Spring barley profits from copper and zinc seed treatments - Agrii

Company News

February 1, 2018

Spring barley profits from copper and zinc seed dressings

Specialist copper and zinc seed treatments can substantially improve the performance of spring barley, according to three years of Agrii trials across a number of UK sites.

Average yield improvements of nearly 10% and margins over treatment costs of more than £70/ha have been recorded in each case from the company’s combination of small plot and iFarm trials, underlining the valuable alternative seed treatments can offer to foliar applications.

“Spring barley suffers more copper problems than many people appreciate,” pointed out R&D manager, Jim Carswell.  “Adequate copper is especially important in the first few weeks of the crop’s life; especially in dry springs where initial root growth is sub-optimal. But the classic deficiency symptoms of distorted leaves and poor grain formation only become apparent later on in the season.

“On sites where broad spectrum soil analyses show the nutrient to be on the low side – although not deficient – our works shows that providing copper with the seed, rather than as a foliar spray at three true leaves or stem extension, can be very valuable in bridging an early hungry gap. It also saves on any tank-mixing problems.

“We’ve typically seen increases of around a third of a tonne and up to half a tonne per hectare from a specialist copper seed treatment that tissue testing 30 days after sowing shows is definitely getting into the crop.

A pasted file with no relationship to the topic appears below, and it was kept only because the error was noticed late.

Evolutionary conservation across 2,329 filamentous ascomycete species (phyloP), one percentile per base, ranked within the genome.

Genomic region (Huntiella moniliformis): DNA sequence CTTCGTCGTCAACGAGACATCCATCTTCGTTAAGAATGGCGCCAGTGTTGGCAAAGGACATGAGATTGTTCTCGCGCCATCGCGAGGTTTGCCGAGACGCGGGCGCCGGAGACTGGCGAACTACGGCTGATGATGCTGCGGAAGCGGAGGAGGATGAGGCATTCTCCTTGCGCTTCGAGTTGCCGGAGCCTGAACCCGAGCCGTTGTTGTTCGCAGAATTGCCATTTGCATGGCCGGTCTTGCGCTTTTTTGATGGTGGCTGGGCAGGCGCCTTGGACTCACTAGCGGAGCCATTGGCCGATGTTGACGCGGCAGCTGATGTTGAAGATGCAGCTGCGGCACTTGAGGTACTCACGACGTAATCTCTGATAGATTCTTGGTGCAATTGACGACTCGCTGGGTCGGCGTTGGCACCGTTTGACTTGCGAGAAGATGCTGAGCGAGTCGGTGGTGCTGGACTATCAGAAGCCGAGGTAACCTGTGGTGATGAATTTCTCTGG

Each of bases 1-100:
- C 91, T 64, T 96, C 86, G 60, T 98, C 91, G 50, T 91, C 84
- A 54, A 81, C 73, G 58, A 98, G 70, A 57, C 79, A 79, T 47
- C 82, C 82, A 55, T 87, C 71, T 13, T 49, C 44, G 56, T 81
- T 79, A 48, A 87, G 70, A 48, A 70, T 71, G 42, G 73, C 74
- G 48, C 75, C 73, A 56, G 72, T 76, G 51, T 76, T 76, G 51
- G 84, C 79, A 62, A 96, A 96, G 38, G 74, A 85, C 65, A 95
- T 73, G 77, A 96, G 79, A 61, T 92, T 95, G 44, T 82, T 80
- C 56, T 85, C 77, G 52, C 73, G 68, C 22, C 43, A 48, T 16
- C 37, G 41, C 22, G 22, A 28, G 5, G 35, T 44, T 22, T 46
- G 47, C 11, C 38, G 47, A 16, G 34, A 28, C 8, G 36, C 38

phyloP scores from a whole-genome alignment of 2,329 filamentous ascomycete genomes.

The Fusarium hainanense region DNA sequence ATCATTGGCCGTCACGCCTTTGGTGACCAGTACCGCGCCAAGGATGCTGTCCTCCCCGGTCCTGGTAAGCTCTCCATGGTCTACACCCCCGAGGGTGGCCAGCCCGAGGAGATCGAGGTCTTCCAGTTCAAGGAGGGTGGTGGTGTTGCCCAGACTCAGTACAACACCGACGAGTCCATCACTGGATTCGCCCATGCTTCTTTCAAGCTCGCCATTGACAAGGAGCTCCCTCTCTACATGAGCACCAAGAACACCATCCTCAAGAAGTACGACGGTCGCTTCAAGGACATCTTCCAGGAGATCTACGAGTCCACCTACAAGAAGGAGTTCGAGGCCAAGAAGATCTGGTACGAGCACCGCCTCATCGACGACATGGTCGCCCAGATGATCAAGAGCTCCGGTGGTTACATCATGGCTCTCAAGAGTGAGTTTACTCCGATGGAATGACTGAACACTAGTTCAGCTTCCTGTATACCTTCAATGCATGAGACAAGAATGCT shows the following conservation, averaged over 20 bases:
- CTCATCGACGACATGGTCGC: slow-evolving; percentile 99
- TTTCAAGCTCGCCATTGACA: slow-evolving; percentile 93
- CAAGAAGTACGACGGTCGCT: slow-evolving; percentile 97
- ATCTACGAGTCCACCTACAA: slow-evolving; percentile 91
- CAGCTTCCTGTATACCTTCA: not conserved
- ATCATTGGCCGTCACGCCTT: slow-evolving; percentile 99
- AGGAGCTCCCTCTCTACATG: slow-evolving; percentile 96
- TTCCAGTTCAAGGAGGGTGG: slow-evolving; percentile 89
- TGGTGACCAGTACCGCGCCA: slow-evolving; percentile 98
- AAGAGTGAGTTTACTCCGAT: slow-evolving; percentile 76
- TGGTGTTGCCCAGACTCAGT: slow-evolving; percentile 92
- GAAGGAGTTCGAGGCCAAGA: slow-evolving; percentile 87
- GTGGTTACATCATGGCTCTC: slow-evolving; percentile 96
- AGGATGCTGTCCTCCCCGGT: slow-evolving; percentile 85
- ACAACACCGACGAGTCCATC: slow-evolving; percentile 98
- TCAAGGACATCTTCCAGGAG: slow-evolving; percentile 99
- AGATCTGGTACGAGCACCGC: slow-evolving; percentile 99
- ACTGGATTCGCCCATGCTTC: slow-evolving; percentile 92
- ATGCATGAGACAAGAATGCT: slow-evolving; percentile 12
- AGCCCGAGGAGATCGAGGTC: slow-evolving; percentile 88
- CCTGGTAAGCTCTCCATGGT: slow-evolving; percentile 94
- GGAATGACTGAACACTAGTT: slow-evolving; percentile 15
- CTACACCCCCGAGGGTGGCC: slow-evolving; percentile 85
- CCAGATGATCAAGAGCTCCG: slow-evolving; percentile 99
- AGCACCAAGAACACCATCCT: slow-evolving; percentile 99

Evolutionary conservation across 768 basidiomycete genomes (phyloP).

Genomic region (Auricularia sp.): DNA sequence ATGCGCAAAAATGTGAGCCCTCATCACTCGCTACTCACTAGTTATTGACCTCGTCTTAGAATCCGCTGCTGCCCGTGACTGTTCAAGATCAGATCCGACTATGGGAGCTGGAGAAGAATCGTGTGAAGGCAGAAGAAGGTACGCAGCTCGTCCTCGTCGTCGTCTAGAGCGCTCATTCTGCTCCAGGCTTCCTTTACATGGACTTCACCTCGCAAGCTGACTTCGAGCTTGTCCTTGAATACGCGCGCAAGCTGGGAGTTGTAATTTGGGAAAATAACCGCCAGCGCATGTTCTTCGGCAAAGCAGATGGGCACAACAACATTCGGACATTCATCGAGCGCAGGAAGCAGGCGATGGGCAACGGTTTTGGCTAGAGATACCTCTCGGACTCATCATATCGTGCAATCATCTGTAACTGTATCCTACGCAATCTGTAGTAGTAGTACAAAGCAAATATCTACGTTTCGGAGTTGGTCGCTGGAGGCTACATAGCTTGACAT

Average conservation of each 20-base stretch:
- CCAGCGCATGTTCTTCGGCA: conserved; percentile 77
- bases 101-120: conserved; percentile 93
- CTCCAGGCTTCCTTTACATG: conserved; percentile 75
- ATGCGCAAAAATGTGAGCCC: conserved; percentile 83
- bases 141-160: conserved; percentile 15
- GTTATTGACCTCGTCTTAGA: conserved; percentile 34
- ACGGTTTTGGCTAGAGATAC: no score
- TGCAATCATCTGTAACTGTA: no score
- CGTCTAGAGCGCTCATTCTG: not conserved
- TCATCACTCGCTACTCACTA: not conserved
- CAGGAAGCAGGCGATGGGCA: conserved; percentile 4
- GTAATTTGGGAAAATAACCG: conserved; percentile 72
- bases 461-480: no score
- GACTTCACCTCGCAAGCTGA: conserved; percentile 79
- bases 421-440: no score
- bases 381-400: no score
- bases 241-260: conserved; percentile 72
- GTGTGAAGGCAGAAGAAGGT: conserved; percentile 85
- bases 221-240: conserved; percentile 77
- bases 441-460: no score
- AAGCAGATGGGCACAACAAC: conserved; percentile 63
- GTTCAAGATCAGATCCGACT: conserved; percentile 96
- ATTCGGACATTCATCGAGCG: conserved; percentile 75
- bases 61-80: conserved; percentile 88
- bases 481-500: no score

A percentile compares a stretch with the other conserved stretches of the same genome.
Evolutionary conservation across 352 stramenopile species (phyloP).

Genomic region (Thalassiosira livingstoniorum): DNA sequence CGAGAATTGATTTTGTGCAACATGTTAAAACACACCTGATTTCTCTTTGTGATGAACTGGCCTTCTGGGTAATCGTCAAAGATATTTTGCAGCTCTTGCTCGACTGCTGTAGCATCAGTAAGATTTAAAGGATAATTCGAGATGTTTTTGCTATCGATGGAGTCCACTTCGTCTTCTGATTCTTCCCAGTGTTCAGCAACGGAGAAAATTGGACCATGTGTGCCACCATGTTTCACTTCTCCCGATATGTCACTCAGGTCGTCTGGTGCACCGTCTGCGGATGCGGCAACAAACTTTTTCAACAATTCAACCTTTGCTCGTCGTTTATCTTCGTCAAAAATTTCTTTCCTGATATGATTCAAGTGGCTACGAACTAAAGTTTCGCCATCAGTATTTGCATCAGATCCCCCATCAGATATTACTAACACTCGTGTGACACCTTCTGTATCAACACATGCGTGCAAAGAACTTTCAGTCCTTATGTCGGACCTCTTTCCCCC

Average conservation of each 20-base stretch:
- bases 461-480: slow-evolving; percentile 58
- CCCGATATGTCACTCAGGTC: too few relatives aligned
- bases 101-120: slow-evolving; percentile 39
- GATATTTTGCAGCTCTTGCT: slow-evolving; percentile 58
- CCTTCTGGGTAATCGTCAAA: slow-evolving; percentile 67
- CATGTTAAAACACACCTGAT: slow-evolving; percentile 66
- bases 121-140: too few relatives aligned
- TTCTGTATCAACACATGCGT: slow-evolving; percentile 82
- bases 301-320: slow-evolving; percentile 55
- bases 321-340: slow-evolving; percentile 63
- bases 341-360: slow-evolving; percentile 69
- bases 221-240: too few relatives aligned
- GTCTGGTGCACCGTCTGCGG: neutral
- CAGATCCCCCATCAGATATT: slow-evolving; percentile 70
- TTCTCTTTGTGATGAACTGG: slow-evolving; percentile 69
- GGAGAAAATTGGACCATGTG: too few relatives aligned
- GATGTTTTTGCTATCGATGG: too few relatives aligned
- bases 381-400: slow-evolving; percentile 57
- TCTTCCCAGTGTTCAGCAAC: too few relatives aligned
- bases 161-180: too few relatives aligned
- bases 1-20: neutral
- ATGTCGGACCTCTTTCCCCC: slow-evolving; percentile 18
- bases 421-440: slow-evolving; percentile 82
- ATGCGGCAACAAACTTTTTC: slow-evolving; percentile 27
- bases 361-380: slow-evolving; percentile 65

“We’ve found similar, if not better, responses from a specialist zinc seed, although in this case only on soils with a clear deficiency of the nutrient,” Jim Carswell added.

“The value of manganese seed treatment for spring barley has been well-recognised in recent years. And our research continues to underline the benefits of using Take-Off alongside to boost root and shoot mass.

On sites where there is a danger of deficiency we’re seeing to copper and zinc seed treatments giving even greater responses. So I would urge growers to seriously consider them this season wherever broad-spectrum soil analyses suggest any doubt over their status.

“Apart from anything else, including these micro-nutrients with the seed means we know they will be there precisely when the young crop needs them most, regardless of the weather which can easily get in the way of the most-timely foliar applications and uptake.

This will guard against both the sort of dry and cold, wet conditions we’ve seen over the past two springs.”